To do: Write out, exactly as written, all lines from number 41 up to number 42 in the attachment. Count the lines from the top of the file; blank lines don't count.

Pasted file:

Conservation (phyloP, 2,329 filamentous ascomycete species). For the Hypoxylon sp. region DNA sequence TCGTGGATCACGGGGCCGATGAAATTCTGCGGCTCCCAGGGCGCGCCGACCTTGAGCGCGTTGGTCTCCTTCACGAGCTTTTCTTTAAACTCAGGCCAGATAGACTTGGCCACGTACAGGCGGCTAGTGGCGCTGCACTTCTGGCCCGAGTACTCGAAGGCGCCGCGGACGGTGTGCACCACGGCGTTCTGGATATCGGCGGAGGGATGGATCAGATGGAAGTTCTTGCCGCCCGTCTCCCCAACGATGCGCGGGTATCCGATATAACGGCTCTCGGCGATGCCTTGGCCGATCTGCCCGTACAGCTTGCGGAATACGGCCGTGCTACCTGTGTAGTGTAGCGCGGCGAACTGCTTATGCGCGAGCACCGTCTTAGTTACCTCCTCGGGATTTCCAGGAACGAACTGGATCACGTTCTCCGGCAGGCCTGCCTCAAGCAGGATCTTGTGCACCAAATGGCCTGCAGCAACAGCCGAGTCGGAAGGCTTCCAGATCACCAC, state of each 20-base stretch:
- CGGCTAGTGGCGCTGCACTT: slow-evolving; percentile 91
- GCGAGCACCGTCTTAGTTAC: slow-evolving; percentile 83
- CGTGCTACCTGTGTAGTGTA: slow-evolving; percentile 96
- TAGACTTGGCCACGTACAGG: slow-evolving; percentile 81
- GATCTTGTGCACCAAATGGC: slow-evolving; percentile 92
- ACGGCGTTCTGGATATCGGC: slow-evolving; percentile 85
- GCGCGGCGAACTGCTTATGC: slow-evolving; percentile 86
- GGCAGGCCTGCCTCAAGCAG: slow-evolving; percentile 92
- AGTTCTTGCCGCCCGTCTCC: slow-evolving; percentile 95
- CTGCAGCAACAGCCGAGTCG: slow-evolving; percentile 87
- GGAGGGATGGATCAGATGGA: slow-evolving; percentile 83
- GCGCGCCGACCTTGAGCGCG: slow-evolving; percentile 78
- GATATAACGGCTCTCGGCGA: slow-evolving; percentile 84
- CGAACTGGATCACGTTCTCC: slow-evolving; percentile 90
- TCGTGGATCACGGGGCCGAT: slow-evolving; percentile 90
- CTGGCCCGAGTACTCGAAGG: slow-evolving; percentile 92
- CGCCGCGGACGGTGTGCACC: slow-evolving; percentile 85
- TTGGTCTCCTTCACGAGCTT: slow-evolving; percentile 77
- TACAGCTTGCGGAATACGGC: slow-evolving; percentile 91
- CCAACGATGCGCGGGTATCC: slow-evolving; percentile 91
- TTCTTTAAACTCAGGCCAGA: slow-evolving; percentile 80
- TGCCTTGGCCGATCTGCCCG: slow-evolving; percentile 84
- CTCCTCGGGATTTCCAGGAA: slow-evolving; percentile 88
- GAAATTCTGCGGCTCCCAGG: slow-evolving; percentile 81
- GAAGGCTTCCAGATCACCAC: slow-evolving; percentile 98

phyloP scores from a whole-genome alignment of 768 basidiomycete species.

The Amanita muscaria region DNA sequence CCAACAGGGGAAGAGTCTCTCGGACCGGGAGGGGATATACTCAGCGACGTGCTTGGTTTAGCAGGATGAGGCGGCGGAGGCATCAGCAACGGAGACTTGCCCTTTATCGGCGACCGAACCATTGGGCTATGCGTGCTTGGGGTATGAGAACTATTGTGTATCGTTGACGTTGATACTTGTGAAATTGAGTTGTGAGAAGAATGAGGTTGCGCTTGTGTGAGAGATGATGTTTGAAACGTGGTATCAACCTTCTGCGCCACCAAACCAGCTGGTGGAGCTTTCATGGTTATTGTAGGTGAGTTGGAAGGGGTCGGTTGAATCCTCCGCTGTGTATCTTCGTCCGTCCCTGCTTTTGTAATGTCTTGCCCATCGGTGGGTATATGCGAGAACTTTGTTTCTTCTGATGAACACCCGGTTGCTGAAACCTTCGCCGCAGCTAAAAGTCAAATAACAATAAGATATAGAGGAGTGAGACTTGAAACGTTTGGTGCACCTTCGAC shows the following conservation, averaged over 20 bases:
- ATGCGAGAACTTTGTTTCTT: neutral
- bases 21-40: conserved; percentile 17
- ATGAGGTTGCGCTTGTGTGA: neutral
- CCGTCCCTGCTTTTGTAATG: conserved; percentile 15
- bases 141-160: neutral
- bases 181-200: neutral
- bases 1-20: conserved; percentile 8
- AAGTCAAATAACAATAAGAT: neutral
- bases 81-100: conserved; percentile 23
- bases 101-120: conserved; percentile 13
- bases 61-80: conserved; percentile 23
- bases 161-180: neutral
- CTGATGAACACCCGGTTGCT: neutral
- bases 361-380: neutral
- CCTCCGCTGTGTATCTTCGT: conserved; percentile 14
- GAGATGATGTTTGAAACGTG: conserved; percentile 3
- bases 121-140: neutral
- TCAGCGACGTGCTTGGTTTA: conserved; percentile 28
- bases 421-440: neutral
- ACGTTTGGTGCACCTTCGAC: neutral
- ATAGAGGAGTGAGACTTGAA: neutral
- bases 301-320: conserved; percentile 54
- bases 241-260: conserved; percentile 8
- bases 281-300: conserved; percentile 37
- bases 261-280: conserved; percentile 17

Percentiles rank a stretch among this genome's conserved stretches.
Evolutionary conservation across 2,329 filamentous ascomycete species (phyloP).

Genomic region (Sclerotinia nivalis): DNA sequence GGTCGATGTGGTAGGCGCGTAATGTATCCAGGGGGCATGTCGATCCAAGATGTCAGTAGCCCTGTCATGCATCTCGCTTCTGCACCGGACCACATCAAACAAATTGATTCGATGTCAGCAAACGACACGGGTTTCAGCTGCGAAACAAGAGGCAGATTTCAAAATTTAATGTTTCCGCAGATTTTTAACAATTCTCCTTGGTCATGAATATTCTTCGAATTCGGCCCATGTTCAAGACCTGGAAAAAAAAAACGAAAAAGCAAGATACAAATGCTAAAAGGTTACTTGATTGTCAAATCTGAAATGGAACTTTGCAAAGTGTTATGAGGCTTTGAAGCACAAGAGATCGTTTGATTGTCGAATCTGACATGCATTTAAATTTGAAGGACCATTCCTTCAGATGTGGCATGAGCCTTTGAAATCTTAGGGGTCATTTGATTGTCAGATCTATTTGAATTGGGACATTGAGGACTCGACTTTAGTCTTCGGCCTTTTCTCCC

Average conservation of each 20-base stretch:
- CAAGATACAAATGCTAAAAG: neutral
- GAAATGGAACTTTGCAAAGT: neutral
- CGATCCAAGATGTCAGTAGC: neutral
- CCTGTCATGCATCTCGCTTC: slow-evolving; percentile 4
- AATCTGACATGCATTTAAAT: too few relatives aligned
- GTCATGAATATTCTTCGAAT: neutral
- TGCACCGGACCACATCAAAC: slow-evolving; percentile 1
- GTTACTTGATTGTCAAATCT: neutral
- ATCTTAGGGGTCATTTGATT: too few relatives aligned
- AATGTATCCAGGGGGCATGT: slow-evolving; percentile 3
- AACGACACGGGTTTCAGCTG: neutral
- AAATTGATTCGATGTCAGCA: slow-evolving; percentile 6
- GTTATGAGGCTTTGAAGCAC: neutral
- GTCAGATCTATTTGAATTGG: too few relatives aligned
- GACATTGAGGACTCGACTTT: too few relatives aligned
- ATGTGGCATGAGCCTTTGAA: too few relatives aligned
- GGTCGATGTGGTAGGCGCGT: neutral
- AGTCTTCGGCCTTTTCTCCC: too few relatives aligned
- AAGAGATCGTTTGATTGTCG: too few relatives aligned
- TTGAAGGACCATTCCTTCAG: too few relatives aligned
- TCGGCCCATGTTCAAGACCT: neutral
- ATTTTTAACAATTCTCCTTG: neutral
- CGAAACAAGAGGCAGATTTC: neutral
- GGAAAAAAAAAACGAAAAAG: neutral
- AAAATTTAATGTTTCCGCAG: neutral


- CTGATGAACACCCGGTTGCT: neutral
- bases 361-380: neutral